Hibs boss Neil Lennon wants long bans for reckless tackling

Neil Lennon has called for stiffer penalties for those who deliberately attempt to hurt an opponent, claiming ill-discipline and recklessness is putting players at risk of serious injury.
Hibs head coach Neil Lennon. Picture: Ross Parker/SNSHibs head coach Neil Lennon. Picture: Ross Parker/SNS
Hibs head coach Neil Lennon. Picture: Ross Parker/SNS

The Hibernian head coach would like to see the punishment fit the crime, with the guilty players forced to sit out for the same period of time it takes those they injured to recover.

Lennon has had his own complaints about what he has seen as over-robust challenges this season and has demanded greater protection for his players and, in particular, Scotland midfielder John McGinn who he feels has taken some heavy punishment.

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The Hibs boss wants players to take more responsibility and claims to have seen an increase in deliberate attempts to inflict an injury.

Citing the challenge by Ross County’s Andrew Davies on Celtic captain Scott Brown at the weekend, one which earned Davies a red card and a two-match ban which will see him miss the Premiership’s basement side’s matches against Partick Thistle tonight and Hibs on Saturday, Lennon said: “My worry is that a player ends up with a serious injury.

“We could lose a very good player in the game due to heat of the moment stuff, or someone’s ill-discipline or 
recklessness. I like the speed of the game in Scotland and I like the physicality of the game.

“I know all about tackling, I did it all through my career. But then there is deliberately going out to hurt someone. I am seeing that far too often.

“I know it’s a man’s game and all that nonsense, but you need to play within the laws. A lot of players go beyond that. They lose their emotions and get frustrated and lose their discipline. Players have been a bit reckless and that could have been a bad one for Scott at the weekend.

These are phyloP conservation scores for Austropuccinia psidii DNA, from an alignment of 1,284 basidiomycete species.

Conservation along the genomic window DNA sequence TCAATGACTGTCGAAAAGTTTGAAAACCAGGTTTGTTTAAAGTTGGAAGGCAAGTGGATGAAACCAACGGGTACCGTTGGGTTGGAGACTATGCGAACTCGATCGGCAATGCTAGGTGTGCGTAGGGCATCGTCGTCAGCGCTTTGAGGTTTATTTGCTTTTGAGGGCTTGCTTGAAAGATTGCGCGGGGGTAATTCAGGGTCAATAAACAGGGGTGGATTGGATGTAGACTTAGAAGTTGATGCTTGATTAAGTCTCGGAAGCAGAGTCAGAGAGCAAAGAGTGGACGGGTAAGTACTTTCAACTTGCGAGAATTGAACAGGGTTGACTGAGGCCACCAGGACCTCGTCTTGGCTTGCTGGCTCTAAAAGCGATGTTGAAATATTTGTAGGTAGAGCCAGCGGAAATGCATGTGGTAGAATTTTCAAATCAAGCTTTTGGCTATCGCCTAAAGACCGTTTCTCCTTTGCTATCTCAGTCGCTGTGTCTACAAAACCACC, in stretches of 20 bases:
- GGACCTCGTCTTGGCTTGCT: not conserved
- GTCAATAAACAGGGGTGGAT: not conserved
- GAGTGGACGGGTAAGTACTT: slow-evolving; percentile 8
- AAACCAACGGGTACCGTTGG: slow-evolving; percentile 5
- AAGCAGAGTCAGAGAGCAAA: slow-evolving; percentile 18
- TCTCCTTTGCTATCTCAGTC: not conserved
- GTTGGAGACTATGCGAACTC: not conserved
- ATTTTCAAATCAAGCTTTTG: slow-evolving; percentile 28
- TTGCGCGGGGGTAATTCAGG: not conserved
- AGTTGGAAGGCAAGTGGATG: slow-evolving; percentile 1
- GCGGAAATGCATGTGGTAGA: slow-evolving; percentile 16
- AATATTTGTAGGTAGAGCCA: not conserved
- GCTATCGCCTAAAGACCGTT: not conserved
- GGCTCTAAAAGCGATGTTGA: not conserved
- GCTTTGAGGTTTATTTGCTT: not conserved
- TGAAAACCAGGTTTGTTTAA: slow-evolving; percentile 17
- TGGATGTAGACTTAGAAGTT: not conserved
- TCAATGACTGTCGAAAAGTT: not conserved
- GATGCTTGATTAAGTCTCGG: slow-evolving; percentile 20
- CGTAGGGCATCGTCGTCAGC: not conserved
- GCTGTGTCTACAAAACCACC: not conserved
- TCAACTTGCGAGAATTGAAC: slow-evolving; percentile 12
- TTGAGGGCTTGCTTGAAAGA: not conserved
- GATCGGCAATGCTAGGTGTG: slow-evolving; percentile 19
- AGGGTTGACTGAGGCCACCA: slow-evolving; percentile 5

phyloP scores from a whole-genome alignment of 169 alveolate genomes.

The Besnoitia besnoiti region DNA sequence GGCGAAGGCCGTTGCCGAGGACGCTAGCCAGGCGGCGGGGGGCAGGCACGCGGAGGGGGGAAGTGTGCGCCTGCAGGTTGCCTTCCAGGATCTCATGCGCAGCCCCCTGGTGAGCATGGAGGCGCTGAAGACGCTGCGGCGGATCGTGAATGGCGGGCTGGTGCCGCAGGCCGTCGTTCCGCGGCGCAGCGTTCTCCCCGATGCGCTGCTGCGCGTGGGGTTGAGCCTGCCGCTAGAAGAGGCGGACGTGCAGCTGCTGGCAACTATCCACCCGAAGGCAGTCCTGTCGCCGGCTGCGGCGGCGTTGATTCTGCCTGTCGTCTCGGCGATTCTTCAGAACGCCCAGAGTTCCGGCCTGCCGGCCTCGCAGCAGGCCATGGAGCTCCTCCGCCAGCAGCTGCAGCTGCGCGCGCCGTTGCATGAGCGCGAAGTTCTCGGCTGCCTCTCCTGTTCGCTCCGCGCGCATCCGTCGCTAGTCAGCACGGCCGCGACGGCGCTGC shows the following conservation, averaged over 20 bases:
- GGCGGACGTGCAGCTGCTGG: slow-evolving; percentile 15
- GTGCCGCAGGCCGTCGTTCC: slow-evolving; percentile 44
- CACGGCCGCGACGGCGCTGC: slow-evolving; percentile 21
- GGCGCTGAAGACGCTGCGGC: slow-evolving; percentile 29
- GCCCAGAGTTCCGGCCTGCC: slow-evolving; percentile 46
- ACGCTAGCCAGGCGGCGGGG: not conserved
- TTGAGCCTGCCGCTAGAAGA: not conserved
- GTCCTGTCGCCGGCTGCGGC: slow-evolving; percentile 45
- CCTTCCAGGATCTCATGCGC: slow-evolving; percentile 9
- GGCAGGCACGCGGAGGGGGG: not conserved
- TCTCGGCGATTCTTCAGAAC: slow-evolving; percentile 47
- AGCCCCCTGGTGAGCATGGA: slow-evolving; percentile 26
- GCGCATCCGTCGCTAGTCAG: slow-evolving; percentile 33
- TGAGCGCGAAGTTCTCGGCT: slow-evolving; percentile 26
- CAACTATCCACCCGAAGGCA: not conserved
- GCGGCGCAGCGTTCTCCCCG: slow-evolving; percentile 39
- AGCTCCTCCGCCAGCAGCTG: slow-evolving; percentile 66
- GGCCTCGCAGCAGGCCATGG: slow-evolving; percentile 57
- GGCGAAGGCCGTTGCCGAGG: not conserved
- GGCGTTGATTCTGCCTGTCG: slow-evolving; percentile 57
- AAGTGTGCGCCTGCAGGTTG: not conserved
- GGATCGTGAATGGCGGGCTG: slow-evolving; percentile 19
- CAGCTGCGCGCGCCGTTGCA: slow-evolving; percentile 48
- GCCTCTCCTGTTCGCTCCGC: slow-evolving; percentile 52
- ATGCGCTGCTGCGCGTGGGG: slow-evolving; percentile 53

“But it’s not just him, John McGinn has taken some heavy punishment this season too.”

Lennon believes part of the problem is that some players simply can’t tackle. He said: “What can be done about that? Better coaching and discipline. Players need to learn to stay on their feet more.

“I’ve seen some great 50/50s, I’ve seen some great challenges. But I have also seen some horrendous ones where players have made no attempt to play the ball – just the man.

“I’ve seen it a lot here this season.”

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Lennon insisted the footballing authorities must find a way to stamp out such behaviour, adamant it isn’t good for the image of the Scottish game at a time when it’s being made as attractive and entertaining as possible.

He said; “The tackle on Scott wasn’t the referee’s fault. Players have to take responsibility for their own individual actions.

“Sometimes I think that if a player goes in deliberately to hurt another player and the injured one is out for a period of time, then the person making the tackle should sit out for the same time.

“It’s not the injured player’s fault, it’s the responsibility of the individual.

“Maybe that’s going too far, but I don’t like to see these tackles, it’s not part of the game.

“It’s not big, it’s not clever and it’s not hard. It’s an easy way out.

“The Ross County player has let himself down and his team down and he’s going to miss two important games.

“It’s not good for the image of the game at all. Football is presented well and it’s made as attractive and entertaining as possible.

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“Referees, in the main, are very strong with that kind of stuff.

“On Saturday the ref couldn’t do anything but send the player off. It’s just important that we stop all of that because it’s not good and it’s nothing to be proud of.”